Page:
And he did not see Halcyone again for several years.
The seasons came and went with peaceful regularity, unbroken by a jarring note from the outside world. Mr. Anderton, being well assured by the Misses La Sarthe that his stepdaughter was receiving a splendid education, was only too glad to leave her in peace, and Mrs. Anderton felt her duty achieved when at the beginning of each summer and winter she sent a supply of what she considered suitable clothes. It took Priscilla and Hester hours to alter them to Halcyone’s slender shape.
Mr. Carlyon was seldom absent from his house during this period, only twice a year, when he spent a fortnight in London in June, and another week in November with his brother, a squire of some note in the Cornish world. Halcyone made green his old age with the exquisite quality of her opening mind. And deep down in her heart there always dwelt the image of John Derringham, and whatever new hero she read about, he unconsciously assumed some of his features or mien. She passed through enthusiasms for all periods, and for quite six months was under the complete spell of the “Morte d’Arthur” and the adventures of the knights contained therein. She read voraciously and systematically, but her first love for all things Greek regained its hold and undoubtedly colored her whole view of life.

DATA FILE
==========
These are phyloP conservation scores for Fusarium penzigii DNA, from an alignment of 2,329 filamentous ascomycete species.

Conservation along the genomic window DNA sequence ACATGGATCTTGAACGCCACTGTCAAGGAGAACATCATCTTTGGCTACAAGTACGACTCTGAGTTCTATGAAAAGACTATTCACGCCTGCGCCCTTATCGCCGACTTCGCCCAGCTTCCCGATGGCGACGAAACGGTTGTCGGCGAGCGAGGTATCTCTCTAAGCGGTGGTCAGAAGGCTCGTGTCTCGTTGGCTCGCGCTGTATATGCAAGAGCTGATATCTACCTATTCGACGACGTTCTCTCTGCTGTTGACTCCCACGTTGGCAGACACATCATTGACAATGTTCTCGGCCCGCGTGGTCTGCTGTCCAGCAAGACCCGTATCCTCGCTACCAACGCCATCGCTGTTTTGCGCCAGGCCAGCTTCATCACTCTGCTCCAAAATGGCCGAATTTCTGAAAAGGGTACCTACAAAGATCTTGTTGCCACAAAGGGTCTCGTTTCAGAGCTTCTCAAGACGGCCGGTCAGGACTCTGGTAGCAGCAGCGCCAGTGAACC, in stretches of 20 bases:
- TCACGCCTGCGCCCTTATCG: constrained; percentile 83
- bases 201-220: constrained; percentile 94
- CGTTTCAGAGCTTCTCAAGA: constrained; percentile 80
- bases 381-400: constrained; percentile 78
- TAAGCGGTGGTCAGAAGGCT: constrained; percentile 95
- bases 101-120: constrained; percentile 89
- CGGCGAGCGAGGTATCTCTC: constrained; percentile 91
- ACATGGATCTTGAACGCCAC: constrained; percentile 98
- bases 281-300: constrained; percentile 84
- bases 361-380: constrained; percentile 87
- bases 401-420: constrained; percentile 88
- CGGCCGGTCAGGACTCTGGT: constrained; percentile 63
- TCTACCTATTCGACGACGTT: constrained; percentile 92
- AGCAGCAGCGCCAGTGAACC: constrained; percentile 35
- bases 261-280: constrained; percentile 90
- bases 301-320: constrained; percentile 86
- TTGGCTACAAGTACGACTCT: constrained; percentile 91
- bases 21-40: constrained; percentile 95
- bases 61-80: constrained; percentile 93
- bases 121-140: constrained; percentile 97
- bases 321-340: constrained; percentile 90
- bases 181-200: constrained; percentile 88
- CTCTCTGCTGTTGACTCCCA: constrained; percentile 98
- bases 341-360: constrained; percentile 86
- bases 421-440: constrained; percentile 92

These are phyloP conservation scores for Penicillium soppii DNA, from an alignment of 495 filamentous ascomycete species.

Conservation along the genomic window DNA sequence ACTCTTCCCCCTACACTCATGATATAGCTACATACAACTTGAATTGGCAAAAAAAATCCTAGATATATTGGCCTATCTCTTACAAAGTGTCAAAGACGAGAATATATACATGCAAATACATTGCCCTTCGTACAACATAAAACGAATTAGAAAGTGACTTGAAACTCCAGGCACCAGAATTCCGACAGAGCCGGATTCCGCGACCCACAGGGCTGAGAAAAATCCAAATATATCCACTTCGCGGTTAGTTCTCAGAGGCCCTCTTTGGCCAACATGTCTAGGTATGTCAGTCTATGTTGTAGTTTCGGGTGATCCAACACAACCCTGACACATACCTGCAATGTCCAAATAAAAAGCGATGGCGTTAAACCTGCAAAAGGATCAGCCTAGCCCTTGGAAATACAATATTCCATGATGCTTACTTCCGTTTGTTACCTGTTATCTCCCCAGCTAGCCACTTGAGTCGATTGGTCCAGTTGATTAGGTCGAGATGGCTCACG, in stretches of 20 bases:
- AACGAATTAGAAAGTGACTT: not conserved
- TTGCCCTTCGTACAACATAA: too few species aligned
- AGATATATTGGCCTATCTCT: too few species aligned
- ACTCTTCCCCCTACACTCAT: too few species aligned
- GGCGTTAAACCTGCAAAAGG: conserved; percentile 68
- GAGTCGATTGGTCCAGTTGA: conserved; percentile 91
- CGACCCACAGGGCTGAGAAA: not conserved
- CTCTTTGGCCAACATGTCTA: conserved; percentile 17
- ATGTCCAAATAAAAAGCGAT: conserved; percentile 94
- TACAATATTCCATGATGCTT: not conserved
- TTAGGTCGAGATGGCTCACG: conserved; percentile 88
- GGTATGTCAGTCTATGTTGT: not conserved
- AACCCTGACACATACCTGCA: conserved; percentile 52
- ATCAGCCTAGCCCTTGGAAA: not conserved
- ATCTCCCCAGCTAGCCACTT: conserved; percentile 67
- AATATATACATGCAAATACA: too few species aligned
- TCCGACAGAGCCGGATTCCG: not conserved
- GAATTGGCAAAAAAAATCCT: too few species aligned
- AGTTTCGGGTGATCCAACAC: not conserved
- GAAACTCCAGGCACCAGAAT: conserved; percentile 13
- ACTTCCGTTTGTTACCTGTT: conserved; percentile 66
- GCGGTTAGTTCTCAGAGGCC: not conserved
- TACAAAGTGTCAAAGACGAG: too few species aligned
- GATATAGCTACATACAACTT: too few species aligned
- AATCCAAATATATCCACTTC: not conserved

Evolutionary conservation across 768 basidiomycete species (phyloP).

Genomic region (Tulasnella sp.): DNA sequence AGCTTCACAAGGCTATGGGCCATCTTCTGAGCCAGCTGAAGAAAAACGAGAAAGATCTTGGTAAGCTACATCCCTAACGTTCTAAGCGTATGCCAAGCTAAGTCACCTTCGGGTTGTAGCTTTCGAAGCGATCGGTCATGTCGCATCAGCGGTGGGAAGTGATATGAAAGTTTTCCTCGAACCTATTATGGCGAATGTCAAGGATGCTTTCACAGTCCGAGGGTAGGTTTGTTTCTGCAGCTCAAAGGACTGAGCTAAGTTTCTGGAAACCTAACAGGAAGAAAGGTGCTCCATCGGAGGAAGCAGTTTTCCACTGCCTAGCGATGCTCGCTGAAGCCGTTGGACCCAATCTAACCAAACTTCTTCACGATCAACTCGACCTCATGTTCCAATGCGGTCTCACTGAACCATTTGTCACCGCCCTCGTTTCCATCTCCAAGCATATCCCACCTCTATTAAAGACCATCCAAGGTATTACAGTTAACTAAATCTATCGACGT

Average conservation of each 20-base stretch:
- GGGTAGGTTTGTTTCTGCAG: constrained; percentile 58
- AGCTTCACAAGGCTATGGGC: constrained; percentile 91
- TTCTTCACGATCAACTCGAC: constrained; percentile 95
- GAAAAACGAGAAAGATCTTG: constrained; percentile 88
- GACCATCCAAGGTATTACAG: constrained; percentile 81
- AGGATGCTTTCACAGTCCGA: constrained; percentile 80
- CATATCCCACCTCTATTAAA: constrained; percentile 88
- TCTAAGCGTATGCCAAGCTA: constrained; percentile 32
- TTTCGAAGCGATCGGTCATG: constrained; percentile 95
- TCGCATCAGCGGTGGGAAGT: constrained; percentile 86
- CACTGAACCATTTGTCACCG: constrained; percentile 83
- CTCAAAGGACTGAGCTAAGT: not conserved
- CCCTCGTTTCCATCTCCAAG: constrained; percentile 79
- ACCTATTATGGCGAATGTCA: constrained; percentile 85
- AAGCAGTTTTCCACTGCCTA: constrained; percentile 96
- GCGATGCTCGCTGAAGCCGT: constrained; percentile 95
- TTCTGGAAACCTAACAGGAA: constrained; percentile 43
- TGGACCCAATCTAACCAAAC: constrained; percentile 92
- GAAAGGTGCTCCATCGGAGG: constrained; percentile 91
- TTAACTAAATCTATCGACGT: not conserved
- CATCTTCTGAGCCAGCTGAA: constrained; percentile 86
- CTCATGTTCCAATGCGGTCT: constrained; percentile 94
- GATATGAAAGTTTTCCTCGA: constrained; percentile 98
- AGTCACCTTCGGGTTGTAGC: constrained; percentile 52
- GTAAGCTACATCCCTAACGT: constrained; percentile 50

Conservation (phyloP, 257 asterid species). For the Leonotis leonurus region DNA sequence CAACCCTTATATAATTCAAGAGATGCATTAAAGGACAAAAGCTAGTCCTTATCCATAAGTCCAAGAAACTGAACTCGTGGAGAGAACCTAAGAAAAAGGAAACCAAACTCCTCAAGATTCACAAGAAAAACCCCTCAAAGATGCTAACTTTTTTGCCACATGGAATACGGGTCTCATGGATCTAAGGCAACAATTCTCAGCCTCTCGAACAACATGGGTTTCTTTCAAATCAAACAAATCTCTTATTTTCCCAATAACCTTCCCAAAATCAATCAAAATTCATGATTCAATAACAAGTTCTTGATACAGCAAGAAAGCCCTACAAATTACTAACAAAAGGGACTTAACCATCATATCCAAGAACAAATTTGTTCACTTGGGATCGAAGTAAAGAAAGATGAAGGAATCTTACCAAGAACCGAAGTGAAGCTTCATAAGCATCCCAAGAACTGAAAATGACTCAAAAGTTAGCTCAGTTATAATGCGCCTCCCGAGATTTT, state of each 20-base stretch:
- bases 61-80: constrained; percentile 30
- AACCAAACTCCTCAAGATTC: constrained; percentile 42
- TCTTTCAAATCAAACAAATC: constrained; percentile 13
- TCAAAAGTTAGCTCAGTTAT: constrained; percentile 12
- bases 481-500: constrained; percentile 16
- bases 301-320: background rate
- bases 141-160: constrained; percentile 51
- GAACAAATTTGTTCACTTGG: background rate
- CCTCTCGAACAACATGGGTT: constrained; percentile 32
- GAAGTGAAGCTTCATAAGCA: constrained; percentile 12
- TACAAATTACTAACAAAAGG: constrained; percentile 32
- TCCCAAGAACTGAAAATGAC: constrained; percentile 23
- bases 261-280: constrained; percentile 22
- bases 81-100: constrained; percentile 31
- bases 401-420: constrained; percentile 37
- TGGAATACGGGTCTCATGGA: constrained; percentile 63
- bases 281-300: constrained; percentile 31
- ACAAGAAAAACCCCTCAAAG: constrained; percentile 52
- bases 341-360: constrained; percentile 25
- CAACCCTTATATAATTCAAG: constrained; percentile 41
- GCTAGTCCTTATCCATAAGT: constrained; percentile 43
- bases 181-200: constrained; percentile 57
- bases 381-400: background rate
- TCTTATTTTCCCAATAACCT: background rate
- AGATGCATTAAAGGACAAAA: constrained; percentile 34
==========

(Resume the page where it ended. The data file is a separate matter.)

Her education was exotic and might have ruined a brain of lesser fiber. But for her it seemed to bring forth all that was clear and fine and polish it with a diamond luster. Twice a week alternately the French and German master from the Applewood Grammar School came to her, and she also learned to read music from the organist at the church, and then played to herself with no technique but much taste.
And of all her masters, Nature and the fearless study of her night moods molded her soul the most.
For the first few months after John Derringham’s visit Mr. Carlyon often spoke of him and read aloud bits of his letters, and Halcyone listened with rapt attention, but she never embarked upon the subject herself—and then the Professor had an accident to his knee which kept him a prisoner for months. And somehow the interest of this seemed to dwarf less present things, and as time went on, John Derringham grew to be mentioned only by fits and starts, when his rapidly rising political career called forth cynical grunts of admiration from his old master. There had been a dissolution of Parliament and a short term of office for the other side, and then at the General Election John Derringham’s Chief had come in again stronger than ever, and he himself had been made Under-Secretary of State for Foreign Affairs. It was a tremendous rise for one so young. He was at that time not more than twenty-nine years old—but two years before this happened, when Halcyone was about fifteen, he came again to the orchard house for a short Saturday to Monday visit.